Define ‘evangelical,’ yet again

Sorry ’bout this, but it’s time for another picky post on religion-beat linguistics. But first, a question about one of the biggest and most important religion trends of the late 20th century.

OK, readers, what is the form of faith that is — through its rapid growth — literally changing the face of South America? Does anyone recall that particular Pew Forum study that, justifiably so, generated so many headlines about five years ago? Right, that would be Pentecostal Christianity.

Now, Pentecostal and charismatic people are a pretty complex lot, since these are terms that can and do describe everyone from charismatic Catholics to Oneness Pentecostals have even have a unique (many would say heretical) view of the nature of the Godhead.

The latter also have interesting views on women and long hair.

Say what? With that in mind, let’s check out this entire Associated Press report, which showed up all over the web because of its rather strange crime hook:

SAO PAULO – Brazilian police say a thief cut off and stole a woman’s long hair while she waited at a bus stop.

Police say the hair was virgin, meaning it had not been chemically treated, and will probably be sold for the production of wigs.

Inspector Jose Carlos Bezerra da Silva said Friday to Globo TV’s G1 website that the woman was waiting for a bus in the central city of Goiania when the man used a knife-like weapon to cut the hair, which reached past her waist. She said she thought the man was going to steal her purse so she turned her back to him.

Silva said he’d never seen a theft like it in 20 years. He said the 24-year-old woman reported the case to police because she is evangelical and had to explain to her pastor why her hair wasn’t long anymore.

Readers! What think ye? Has anyone out there heard of “evangelicals” emphasizing women needing to keep their hair long? I mean, even among homeschooling folks?

So what are the odds that this woman was a Pentecostal believer — a Oneness, Apostolic Pentecostal believer in fact — and not a generic “evangelical”?

I know, I know. “Evangelical” is vague and has little meaning these days. That’s precisely my point.

In this case, the vague word it is also certainly inaccurate and makes the story weaker.

Correction, please.

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About tmatt

Terry Mattingly directs the Washington Journalism Center at the Council for Christian Colleges and Universities. He writes a weekly column for the Universal Syndicate.

  • Mark Byron

    As far as I can tell, Pentecostals are a subset of evangelical in most applications, at least the ones that aren’t charismatic Catholics; at least that how this “Bapticostal” sees it.

    In addition, in some Latin American settings, evangelical will be used as blanket term for non-Catholic Christians, including unorthodox folks like the Mormons and the Jehovah’s Witnesses.

    Since the issue is hair rather than tongues, I don’t quite see drilling down to Pentecostal would make that much of a difference.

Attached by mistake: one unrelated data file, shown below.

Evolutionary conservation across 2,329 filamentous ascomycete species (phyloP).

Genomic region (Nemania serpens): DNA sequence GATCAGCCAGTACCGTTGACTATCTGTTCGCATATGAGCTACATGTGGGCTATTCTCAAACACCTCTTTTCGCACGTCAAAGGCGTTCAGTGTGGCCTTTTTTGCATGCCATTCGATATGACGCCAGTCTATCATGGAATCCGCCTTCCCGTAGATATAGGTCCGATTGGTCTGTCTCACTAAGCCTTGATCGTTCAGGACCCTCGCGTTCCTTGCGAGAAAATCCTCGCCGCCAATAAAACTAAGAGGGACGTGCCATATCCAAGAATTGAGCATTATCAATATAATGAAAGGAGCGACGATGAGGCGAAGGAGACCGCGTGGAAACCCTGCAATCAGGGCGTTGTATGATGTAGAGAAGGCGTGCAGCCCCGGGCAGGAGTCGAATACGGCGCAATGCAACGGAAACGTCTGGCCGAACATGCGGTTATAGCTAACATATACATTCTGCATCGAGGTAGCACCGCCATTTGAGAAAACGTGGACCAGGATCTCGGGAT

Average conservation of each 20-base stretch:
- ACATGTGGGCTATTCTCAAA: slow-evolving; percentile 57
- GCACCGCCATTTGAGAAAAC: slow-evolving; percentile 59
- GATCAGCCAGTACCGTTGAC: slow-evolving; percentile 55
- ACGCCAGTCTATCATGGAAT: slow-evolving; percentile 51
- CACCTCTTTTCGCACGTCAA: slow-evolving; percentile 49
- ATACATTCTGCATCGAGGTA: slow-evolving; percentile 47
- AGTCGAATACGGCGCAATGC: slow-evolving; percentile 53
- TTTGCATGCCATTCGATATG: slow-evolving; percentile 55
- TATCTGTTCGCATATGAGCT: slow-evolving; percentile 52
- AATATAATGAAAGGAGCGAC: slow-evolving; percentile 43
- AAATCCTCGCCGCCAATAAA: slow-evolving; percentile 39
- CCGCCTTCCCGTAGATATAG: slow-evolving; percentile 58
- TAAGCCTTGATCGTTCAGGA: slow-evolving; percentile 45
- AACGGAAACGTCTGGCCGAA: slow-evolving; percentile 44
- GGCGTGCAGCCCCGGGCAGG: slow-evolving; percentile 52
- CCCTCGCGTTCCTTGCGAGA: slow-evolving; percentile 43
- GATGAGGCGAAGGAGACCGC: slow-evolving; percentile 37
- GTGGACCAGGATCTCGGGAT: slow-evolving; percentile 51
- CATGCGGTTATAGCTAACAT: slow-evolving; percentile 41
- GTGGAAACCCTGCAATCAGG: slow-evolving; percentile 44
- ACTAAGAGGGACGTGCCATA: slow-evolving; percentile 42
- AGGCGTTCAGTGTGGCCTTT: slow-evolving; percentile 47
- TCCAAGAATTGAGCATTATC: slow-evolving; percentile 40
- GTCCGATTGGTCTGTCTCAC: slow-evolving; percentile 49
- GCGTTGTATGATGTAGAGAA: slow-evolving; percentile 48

• mattk

    I thought Evangelical was a quote. But I knew when I read it that in North America she would have said Pentecostal. And in Germany Evangelical means something other than Pentecostal and more specific than Evngelcal means in North America. Maybe the reporter should have said “she said she was Evangelical, which is what some Brazilians call Pentecostals.

  • Wolf Paul

    But there are a number of non-pentecostal, conservative protestant groups which could well be said to be evangelical which emphasize long hair; in non-Western countries even more so than in the “West”. Plymouth Brethren come to mind but also some of the more conservative Baptists and Mennonites.
    So, especially as I also thought that “evangelical” was the woman’s self-identification I don’t see the need for a correction to the AP report, but rather to tmatt’s perception of the very wide spectrum of Evangelicalism (hint: Evangelicalism is not the same as U.S. Evangelicalism, especially outside the US)

  • JWB

    This is presumably a paraphrase of something Inspector Silva (or Inspector da Silva?) said in Portuguese that the woman had said in Portuguese, and/or is a paraphrase of a Portuguese-language news story and thus one step further removed from the source of the information. I doubt the AP did much original reporting here. So one question is what Portuguese word was used in the AP writer’s immediate source? Was it “evangelico” or something else?

  • Steve

    As a former missionary in South America, it is important to note that Protestants there refer to themselves as Evangelicals. It does not have the same meaning as we use the term in the United States.

  • Karen

    And I would also point out that a friend got in trouble with her Lutheran minister for cutting her hair. Don’t know which Lutheran, but I’m betting it wasn’t ECLA.

  • Ann Rodgers

    In many parts of Latin America, as in much of Europe, “evangelical” simply means Protestant. And I second the person who pointed out that some evangelical traditions, particularly among certain Anabaptists and evangelical Holiness churches, stress long hair for women.

  • Frank Lockwood


  • Roberto

    So what are the odds that this woman was a Pentecostal believer — a Oneness, Apostolic Pentecostal believer in fact — and not a generic “evangelical”?

    My family attended a Spanish-speaking Assembly of God church in my teens and long hair on women was accepted. In fact, one of the first things las descarridas(backsliders) did upon leaving the church was to cut their hair.

    In this country, I hear the Assemblies of God referred to as “Evangelical” all the time.

  • Roberto

    Sorry, I meant “expected,” not “accepted.”